British Columbia Premier Christy Clark has heard the criticism that she's been in campaign mode since winning the leadership of the BC Liberal Party in early 2011, and she strongly disagrees.
For the last year and a half, she and the government have been actively governing to deliver on the economic agenda set out in the BC Jobs Plan, she said. "It's a Herculean task."
The plan included constructing three liquid natural gas plants by 2020 and building or expanding 17 mines, a goal the province is already halfway to reaching, she said. In the past year trade with China has gone up 25 per cent, she said.
"It doesn't happen by itself," said Clark. The government doesn't create jobs, but it does create the conditions that allow them to be created, she said.
Clark campaigned for the party leadership as the person best able to give the Liberals a fresh start. After winning, she bucked predictions she'd capitalize on that freshness by getting rid of the HST in a hurry and calling a snap election.
Does she have any regrets? "You don't get everything perfect," she acknowledged. "Think about the decisions you made in the last year. Did you get everything right? I don't think so."
The Tyee sat down with Clark this week to talk about topics that included the most recent round of hiring for her office, penny pinching in tough times, what she buys at the drug store and why it's harder than it looks to get everyone in the legislature to work together. The interview has been edited and condensed.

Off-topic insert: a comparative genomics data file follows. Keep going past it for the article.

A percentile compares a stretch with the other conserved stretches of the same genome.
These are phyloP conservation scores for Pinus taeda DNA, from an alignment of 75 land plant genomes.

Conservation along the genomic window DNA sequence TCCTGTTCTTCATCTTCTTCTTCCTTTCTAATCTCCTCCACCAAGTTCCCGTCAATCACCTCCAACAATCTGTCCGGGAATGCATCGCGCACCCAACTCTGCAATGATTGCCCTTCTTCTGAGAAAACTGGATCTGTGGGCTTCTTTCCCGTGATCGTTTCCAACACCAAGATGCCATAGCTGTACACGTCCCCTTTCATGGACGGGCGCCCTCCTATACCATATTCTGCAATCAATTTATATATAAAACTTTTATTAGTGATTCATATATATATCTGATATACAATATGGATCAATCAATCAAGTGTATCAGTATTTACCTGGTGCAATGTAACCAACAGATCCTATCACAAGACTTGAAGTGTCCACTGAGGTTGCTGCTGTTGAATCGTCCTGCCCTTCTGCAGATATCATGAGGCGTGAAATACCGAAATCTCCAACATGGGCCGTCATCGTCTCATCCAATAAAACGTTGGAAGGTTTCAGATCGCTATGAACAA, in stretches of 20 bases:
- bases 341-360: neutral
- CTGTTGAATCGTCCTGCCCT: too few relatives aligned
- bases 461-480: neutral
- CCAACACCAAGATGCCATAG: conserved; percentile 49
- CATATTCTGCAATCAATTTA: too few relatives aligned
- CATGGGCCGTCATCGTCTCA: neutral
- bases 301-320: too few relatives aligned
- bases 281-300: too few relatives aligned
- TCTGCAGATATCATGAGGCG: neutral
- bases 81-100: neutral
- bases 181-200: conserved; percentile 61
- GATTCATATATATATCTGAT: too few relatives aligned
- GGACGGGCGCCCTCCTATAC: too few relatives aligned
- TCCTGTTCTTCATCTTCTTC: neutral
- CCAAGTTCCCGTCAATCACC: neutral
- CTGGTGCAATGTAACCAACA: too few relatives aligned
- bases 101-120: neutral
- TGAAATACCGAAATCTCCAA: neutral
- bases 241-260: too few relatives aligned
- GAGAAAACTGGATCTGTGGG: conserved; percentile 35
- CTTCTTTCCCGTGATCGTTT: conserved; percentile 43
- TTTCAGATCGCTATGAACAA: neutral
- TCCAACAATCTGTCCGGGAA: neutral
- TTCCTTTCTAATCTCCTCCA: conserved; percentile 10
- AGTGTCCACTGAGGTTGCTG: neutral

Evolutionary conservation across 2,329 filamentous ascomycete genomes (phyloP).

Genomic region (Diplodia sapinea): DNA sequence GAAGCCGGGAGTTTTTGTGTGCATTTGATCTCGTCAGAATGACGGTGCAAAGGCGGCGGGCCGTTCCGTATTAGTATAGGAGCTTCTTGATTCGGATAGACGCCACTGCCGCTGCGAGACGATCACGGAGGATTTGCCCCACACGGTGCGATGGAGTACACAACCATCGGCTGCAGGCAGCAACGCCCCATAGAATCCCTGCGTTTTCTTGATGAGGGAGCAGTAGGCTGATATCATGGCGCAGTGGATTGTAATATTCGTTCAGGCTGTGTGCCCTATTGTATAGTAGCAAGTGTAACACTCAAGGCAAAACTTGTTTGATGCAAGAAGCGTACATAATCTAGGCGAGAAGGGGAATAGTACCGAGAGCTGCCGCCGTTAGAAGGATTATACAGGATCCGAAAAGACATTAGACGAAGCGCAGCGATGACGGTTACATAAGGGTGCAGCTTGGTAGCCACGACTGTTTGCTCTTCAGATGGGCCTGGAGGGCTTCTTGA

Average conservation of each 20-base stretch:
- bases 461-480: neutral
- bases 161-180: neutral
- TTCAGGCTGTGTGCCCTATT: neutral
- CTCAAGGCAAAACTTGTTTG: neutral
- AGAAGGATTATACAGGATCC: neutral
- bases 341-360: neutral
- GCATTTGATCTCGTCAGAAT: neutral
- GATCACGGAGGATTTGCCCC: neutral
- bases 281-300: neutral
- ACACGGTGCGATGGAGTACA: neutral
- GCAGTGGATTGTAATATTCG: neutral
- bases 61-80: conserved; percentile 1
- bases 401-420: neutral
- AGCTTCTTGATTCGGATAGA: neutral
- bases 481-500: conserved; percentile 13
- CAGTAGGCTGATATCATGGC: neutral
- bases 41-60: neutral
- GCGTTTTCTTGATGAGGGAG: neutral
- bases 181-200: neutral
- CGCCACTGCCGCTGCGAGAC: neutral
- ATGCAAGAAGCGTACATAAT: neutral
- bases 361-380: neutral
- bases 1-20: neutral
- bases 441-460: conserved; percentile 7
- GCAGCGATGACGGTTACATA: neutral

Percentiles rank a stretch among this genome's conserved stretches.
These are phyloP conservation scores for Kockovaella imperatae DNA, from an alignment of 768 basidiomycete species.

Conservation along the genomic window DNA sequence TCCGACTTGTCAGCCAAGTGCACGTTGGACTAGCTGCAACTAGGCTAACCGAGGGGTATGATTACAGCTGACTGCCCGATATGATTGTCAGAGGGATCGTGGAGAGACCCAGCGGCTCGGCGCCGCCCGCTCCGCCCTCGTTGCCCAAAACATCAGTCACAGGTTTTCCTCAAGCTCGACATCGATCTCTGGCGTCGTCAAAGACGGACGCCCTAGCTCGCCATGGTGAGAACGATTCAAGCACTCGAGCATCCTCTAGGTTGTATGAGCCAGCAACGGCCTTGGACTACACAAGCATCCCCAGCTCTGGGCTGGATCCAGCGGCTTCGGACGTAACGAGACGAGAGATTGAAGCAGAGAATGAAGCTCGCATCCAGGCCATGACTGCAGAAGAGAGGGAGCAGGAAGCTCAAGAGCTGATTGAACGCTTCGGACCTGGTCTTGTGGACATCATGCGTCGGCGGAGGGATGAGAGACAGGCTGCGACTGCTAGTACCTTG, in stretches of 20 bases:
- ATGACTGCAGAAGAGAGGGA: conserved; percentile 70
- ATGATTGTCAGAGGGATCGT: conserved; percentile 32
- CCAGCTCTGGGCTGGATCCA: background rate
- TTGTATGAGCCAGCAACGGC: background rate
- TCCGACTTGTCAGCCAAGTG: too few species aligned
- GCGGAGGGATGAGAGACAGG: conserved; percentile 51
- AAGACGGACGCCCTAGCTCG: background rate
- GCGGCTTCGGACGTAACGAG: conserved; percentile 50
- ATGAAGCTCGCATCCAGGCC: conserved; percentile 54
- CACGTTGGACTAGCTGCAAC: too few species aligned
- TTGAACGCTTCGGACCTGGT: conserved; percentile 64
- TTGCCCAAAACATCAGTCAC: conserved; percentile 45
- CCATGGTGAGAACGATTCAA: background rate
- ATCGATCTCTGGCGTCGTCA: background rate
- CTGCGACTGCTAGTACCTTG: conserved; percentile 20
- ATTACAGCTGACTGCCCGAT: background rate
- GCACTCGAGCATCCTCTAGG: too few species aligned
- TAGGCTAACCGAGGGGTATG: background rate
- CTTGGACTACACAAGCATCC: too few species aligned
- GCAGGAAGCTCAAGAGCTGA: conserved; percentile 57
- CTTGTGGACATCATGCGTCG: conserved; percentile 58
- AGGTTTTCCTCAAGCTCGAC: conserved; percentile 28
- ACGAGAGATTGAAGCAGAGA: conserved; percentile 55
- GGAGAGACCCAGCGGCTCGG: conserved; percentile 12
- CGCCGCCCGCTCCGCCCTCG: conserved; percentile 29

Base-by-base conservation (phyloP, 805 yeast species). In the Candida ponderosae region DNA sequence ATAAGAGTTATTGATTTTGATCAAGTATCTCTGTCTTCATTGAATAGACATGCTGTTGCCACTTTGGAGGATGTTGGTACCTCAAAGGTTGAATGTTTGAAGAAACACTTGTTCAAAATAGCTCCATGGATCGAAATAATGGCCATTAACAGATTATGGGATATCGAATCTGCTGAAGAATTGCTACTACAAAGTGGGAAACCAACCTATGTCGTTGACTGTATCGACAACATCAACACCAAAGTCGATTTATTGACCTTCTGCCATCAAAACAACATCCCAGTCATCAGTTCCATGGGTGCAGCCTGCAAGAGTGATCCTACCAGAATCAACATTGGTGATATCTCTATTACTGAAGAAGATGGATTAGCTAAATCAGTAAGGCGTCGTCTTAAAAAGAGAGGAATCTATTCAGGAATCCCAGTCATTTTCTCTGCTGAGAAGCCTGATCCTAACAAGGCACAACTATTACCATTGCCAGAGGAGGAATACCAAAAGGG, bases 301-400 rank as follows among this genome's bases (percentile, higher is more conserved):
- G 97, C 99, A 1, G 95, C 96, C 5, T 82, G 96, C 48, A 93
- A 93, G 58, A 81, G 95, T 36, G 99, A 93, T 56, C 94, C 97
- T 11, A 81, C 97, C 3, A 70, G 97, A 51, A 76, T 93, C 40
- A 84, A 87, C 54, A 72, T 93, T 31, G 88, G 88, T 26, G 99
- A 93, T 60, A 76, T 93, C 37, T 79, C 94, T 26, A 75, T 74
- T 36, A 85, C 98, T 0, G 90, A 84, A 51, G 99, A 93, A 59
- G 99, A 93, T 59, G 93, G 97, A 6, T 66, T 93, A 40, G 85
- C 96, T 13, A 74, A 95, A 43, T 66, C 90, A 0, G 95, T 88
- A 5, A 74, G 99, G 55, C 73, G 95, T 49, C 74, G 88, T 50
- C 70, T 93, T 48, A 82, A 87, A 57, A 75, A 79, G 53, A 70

The Tyee: Last year you made a couple high-profile hires in your office from the federal Conservatives, but the most recent [Ben Chin, who worked for Liberal Ontario premier Dalton McGuinty] has strong Liberal connections. I'm wondering what people should take from the shift?
Christy Clark: "Nothing. I hired the best people that we can find to do the jobs."
Tyee: And political affiliation doesn't come into it?
Clark: "Well, we try not to hire people who are affiliated with our opponents directly, but only because they might be advocating for higher taxes."
Tyee: When you hired Ken Boessenkool and Sara MacIntyre it sent a message at a time when the Conservatives were doing well in the polls. Now that they're not doing well, you've hired Ben Chin, who has Liberal connections. Surely there's a difference there.
Tyee: It's a coincidence?
Clark: "Yes. Ben Chin also used to work for CBC. Do you see a connection there?"
Tyee: The other piece of that, people have observed the government at large is in the middle of a hiring freeze, and yet it was possible to hire three people into your office.
Clark: "Well, the office hasn't grown, we're still on a pay freeze, and I think if I didn't have a director of communications you would be complaining and I would hate that, because I like to keep you guys happy."
Tyee: In your recent speech to the Tri-Cities Chamber of Commerce you said the way out of a deficit is the same way into it, $10,000 at a time. Does that not put everything you do under scrutiny, such as the $1.5 million for family day or $64 million for government advertising?
Clark: "Well we budgeted for all those other things in the last budget, as you know, including the ads. We are looking at everything through the coming year to balance our budget and we're being really scrupulous about that, because I think people expect us to deliver a balanced budget.
"I think we are spending our money on the right things and you'll see in the budget when it comes out where we've decided to spend it for the coming year. It is difficult to balance a budget. There are only two provinces in the country that remain committed to balancing our budgets. That's us and Saskatchewan, the only two.
"You know why there are only two? Because it's hard. It's really, really hard. Anyone who's tried to balance their family budget knows that from their own personal experience. It's more money, but it's not a whole different process. You need to figure out what you're going to do and what you're not going to do."